Further to our recent discussion of comparisons between the ‘New Vikings’ of the Icelandic economic boom and their medieval counterparts, I discovered that the Reykjavík Grapevine has published — entirely mischievously — the text of a speech given by former president Ólafur Ragnar Grímsson in 2005. Ólafur comes right out and attributes some of the Icelanders’ success in business to their Viking character:
Eighth on my list [of factors explaining this success] is the heritage of discovery and exploration, fostered by the medieval Viking sagas that have been told and retold to every Icelandic child. This is a tradition that gives honour to those who venture into unknown lands, who dare to journey to foreign fields, interpreting modern business ventures as an extension of the Viking spirit, applauding the successful entrepreneurs as heirs of this proud tradition.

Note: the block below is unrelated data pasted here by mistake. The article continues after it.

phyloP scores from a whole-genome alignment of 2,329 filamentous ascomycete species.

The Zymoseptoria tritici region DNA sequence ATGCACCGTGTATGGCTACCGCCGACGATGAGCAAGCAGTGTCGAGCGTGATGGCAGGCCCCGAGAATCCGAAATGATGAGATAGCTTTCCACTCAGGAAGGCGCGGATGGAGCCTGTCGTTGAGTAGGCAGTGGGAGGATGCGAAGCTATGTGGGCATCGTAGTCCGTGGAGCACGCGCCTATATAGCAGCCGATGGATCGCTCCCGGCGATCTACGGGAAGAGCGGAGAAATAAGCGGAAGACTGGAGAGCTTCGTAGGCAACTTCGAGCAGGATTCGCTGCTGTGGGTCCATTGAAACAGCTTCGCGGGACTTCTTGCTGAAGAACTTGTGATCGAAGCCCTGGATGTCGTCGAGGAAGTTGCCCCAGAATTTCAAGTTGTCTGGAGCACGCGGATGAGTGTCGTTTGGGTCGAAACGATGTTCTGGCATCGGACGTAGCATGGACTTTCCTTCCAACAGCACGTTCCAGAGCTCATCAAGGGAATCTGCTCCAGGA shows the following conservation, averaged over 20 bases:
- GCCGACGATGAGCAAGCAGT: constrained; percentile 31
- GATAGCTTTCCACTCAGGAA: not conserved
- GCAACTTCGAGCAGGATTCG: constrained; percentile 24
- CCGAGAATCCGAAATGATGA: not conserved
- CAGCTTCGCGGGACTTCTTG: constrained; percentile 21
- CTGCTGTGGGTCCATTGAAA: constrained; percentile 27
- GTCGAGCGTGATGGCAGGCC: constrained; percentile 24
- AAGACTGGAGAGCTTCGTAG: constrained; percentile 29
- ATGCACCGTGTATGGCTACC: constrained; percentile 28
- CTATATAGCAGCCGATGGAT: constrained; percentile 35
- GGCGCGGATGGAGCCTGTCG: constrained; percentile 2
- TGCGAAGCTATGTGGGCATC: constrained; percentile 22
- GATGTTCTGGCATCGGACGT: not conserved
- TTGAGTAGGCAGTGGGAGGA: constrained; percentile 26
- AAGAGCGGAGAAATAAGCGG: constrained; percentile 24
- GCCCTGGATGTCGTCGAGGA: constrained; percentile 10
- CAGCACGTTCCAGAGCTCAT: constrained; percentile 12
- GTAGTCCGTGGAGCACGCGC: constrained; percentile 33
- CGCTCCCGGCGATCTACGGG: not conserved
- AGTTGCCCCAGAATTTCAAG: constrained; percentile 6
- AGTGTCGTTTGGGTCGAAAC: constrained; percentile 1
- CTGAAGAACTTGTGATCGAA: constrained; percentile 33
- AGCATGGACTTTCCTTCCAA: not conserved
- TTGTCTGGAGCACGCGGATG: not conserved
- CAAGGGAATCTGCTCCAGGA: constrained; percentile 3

Ninth is the importance of personal reputation. This is partly rooted in the medieval Edda poems which emphasise that our wealth might wither away but our reputation will stay with us forever. Every Icelandic entrepreneur knows that success or failure will reflect not only on his or her own reputation but also on the reputation of the nation. They therefore see themselves as representatives of a proud people and know that their performance will determine their reputation for decades or centuries to come.
It’s easy to be wise after the fact, but in the light of recent events one wishes that somebody in Iceland had had the prescience of Njáll in these matters: when Ólafur Ragnar concluded by saying ‘You ain’t seen nothing yet’, he clearly hadn’t. Perhaps Hávamál 75 is the verse we should remember in the current climate:
Even a man who knows nothing
Knows that many are fooled by money;
One man is rich, another is not rich,
He should not be blamed for that.
Or, even better, the second half of stanza 78:
Wealth is like the twinkling of an eye,
It is the most unreliable of friends.